by Stephanie Campbell, CFSA’s Outreach Coordinator | Nov. 17, 2016 – 

“Be careful what you say your core values are, what you believe in, because you will be tested,” said Pat Lyons of Lyons and Wade Farm in Raeford, NC.

She was speaking of upending her comfortable life in Texas to move back to the family farm to honor her mother’s promise to her grandmother. She has learned this lesson, however, many times over in second-career farming with her husband, Marshall.

Pat’s family had been Hoke County, NC, for generations. Pat remembers visiting the small farm her grandmother share-cropped and, as a child, she thought it was like “camp” to live in a cabin with no running water and an outhouse. She loved the chickens and baking bread and roasting sweet potatoes in the potbellied stove. Although Pat’s parents didn’t farm, her mother promised Pat’s grandmother that she would one day move back to the farm.

After college, Pat met Marshall in Austin, Texas, and they built their careers and life there. When Pat’s mom’s health began to fail, Pat moved her to Texas and bought land to build a home where her mother could live with them. But mom said, “I want to go home to North Carolina and keep my promise to my mother.” So, they put their belongings into storage and came back to Hoke County.

As newcomers to rural North Carolina and caring for a mother with dementia, Pat looked for community resources. She signed up for Master Gardener classes and brought her mother along. Together, they began to do community volunteering at the Farmers’ Market and at school gardens.

She signed up for Farm School through the Extension Service and her eyes were opened up to a whole new world. She began to learn about sustainable farming, GAP certification, organic certification, and more.


Then it dawned on Pat that she had enough land to start a farm. She signed up for Farm School through the Extension Service and her eyes were opened up to a whole new world. She began to learn about sustainable farming, GAP certification (Good Agricultural Practices), organic certification, and more. She brought her mother along with her wherever she went even though her mother had lost the inclination to talk at all.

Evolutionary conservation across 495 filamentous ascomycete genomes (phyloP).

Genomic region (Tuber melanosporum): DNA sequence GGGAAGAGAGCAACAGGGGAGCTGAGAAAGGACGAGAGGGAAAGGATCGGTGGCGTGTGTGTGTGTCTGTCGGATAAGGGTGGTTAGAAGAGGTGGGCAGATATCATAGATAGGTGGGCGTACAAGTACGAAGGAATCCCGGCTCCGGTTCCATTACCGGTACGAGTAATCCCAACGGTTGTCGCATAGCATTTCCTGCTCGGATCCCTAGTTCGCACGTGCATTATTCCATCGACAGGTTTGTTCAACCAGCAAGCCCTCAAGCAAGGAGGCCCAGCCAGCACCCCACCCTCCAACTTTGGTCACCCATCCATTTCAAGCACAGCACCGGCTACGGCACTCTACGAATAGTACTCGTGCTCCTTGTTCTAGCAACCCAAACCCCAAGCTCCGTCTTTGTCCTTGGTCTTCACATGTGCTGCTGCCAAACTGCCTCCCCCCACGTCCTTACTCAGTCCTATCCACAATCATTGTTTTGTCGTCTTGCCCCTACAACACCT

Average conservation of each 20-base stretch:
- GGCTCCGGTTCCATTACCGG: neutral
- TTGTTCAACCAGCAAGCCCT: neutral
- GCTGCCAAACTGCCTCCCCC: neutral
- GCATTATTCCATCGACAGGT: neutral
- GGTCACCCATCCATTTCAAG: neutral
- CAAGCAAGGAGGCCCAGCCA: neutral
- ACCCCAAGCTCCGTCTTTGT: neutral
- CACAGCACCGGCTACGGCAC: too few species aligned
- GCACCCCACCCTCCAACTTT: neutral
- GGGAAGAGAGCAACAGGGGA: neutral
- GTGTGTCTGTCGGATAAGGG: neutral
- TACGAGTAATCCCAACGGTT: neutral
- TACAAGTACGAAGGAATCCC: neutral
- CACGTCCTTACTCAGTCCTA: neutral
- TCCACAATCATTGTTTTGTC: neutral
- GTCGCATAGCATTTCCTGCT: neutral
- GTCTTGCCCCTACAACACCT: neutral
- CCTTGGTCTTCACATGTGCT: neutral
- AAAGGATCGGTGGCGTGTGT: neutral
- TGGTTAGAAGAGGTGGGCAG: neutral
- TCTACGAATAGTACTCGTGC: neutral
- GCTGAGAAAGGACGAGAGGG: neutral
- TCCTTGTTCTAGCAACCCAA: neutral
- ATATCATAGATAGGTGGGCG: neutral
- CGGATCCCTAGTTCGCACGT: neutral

One day, though, they were in the feed store and saw baby chicks. Pat’s mother started talking about the chicks! Pat bought every chick they had (13) and brooded them in the kitchen. She moved them to a refurbished chicken coop, started selling eggs at the Farmers’ Market, and bought more chicks. She now has 200 chickens and 40 turkeys.

Pat’s background in public school administration had taught her how to do research and continually learn, how to access resources and collaborate with others, and how to plan and accomplish action steps toward her goals. All skills she has now applied to farming. She applied for and received funding through NRCS (Natural Resource Conservation Service) for a pollinator habitat project and an irrigation study and then matching funding for a well. Pat took an acidification class and learned to make pickles. Marshall learned to be a beekeeper, to raise rabbits, and to handle all the carpentry and irrigation needs of their farm.



Pat was thrilled to receive funding from the Environmental Quality Incentives Program (EQIP) to build a high tunnel on the farm to improve production and extend the seasons. Growing in a high tunnel is not so easy she learned. After dealing with the problems of building the tunnel, including what to do about an 18 degree incline on the site and how to prepare the soil, Pat and Marshall planted seven beds of tomatoes. The whole crop failed.

Pat called CFSA and was connected to free consulting services to solve their production challenges in high tunnels. CFSA staff spent time discussing Pat’s challenges, directing her to effective resources, developing a new production plan, and even spent a day on the farm teaching Pat and Marshall how to use the high tunnel, staking tomatoes and demonstrating growing tips.


lyons-and-wade-high-tunnel-insideThis year Pat and Marshall achieved successful production in the high tunnel, growing peppers, tomatoes, cucumbers and squash. They have been profitable this spring, summer, and early fall.

Hurricane Matthew arrived in October and tested their values yet again. Lyons and Wade Farm experienced flooding and high winds with downed trees, power loss and damages to the high tunnel. Farmers are nothing if not persistent, however. Pat and Marshall are assessing damages, accessing resources, and beginning the work of rebuilding and replanting.

Pat’s mother passed away last year, but she and Pat’s grandmother would be so pleased and proud to know that the family is continuing a legacy of farming in Hoke County.

CFSA is currently working with Pat and Marshall on their Organic Transition plan and we look forward to adding another USDA Certified Organic farm in the Carolinas soon.



Farmers like Pat and Marshall can’t do it without you.
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